One of the great myths we tell ourselves is that the voice we hear on our voicemail, answering machine, or some other type of recording equipment is not true. In fact, we tend to forget it after turning off the machine or stopping the tape. Rest assured that no matter how poor the quality of the equipment, what you hear on that recording is truer than what you hear in your head.
We do not hear ourselves as others hear us because our voice is vibrating in the solid and liquid of the brain. Our inner ear thus recognizes our voice from those vibrations. When I was a child, I would talk to my friends underwater and the sound would be muffled and garbled because it was sound traveling through a liquid – distorted sound. The way everyone else recognizes your voice, however, is due to sound traveling through air waves.
Most people believe that the pitch of their voice is deeper than it truly is. When they hear themselves on a recording, they are stunned not only because their voice is higher in pitch than they think but also because it may be whiny, nasal, throaty, hoarse, soft, loud, monotone, weak, wimpy or display a whole host of other ‘unpleasanties.’
[Note that the pitch of the voice refers to the highness or lowness of sound – not the volume which deals with loudness and softness. On your remote control for the TV, for example, you are either increasing or decreasing the volume, not the pitch.]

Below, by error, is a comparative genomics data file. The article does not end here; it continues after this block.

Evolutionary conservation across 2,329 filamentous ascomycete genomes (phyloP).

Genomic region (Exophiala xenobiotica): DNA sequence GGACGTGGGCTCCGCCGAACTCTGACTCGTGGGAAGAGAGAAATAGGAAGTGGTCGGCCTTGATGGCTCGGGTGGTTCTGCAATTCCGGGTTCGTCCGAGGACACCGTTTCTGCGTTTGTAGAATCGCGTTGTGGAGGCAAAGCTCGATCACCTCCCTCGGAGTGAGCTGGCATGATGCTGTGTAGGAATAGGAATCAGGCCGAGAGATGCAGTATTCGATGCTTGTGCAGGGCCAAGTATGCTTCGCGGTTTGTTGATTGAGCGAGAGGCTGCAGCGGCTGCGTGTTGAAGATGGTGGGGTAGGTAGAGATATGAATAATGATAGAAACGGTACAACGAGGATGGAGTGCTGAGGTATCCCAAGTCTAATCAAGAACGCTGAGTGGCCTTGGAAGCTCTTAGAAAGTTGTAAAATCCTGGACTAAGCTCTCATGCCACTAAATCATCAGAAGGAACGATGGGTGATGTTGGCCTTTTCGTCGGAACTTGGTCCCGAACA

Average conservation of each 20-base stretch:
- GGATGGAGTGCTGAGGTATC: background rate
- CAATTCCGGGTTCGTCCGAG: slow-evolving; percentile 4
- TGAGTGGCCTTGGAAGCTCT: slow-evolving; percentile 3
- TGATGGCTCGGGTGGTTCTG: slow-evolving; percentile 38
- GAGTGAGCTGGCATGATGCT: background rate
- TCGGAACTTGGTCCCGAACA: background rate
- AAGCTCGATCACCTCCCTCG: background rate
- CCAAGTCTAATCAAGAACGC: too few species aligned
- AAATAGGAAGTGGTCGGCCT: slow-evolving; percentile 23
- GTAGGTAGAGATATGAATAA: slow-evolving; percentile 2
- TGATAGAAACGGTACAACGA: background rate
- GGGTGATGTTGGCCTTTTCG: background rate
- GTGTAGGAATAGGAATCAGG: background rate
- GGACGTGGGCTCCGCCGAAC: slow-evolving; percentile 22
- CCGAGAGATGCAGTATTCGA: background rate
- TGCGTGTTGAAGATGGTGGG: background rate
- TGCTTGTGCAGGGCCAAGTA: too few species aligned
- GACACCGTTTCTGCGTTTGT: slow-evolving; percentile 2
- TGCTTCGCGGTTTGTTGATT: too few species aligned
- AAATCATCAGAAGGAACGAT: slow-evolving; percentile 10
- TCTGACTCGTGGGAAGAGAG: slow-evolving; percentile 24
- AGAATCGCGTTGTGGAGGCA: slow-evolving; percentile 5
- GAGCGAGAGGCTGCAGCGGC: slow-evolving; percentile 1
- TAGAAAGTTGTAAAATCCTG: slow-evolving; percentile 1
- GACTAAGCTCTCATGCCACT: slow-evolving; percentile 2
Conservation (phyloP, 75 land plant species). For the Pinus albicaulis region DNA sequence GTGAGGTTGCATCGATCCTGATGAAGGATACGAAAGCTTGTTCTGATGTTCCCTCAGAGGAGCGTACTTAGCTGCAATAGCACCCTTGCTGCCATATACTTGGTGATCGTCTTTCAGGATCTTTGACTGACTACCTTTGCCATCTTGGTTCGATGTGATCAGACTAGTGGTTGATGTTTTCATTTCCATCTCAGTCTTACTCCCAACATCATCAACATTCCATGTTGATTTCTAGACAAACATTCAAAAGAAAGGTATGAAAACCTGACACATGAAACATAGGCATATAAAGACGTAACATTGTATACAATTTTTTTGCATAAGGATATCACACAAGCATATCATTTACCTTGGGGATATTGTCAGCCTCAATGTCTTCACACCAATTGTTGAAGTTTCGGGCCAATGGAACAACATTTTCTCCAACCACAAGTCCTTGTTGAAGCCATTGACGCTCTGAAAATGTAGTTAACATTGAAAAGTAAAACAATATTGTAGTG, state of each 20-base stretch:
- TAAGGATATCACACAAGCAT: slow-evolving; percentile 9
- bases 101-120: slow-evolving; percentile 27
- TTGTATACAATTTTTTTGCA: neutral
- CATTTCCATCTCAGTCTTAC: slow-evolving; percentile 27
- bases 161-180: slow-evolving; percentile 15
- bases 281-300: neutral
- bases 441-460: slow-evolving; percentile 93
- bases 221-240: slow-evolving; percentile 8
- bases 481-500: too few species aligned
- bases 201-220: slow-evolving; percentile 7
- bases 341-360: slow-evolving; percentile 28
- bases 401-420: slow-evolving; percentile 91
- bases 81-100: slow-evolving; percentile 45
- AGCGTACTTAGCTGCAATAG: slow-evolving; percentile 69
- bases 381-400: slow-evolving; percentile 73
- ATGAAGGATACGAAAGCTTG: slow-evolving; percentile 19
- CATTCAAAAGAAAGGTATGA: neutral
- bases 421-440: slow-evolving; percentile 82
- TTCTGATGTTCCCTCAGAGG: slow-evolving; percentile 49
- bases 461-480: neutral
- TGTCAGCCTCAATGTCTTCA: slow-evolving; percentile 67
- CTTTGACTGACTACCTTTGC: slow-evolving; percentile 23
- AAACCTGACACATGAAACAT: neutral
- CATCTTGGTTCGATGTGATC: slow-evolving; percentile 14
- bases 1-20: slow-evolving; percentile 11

While my words, so far, may be disconcerting, the good news is that you have a better voice inside. Yes, you will have to break some habits and instill some new ones but it is definitely worth the effort. In the process, you will learn to breathe correctly. Don’t worry. You are in good company because the majority of the population is not breathing properly either. We are renowned for being lazy or shallow breathers which results in:
1. a thinner voice that is probably higher in pitch than it should be; and,
2. an increase in one’s stress level caused by upper chest breathing.
Once you are supporting your breath by means of your diaphragm, you will then learn to use your chest cavity to power your voice. Presently, you are using your voice box, throat, mouth and nasal cavities; however, these are only 4 of your 5 resonators. When you add your chest cavity to the picture, you will discover a richer, warmer, deeper, resonant sound. In fact, you could discover a truly magnificent speaking voice that is just waiting to come out.
You don’t have to live with the voice you hear on a recording. Discover your ‘real’ one and you will actually enjoy hearing yourself on your voicemail!
By: The Voice Lady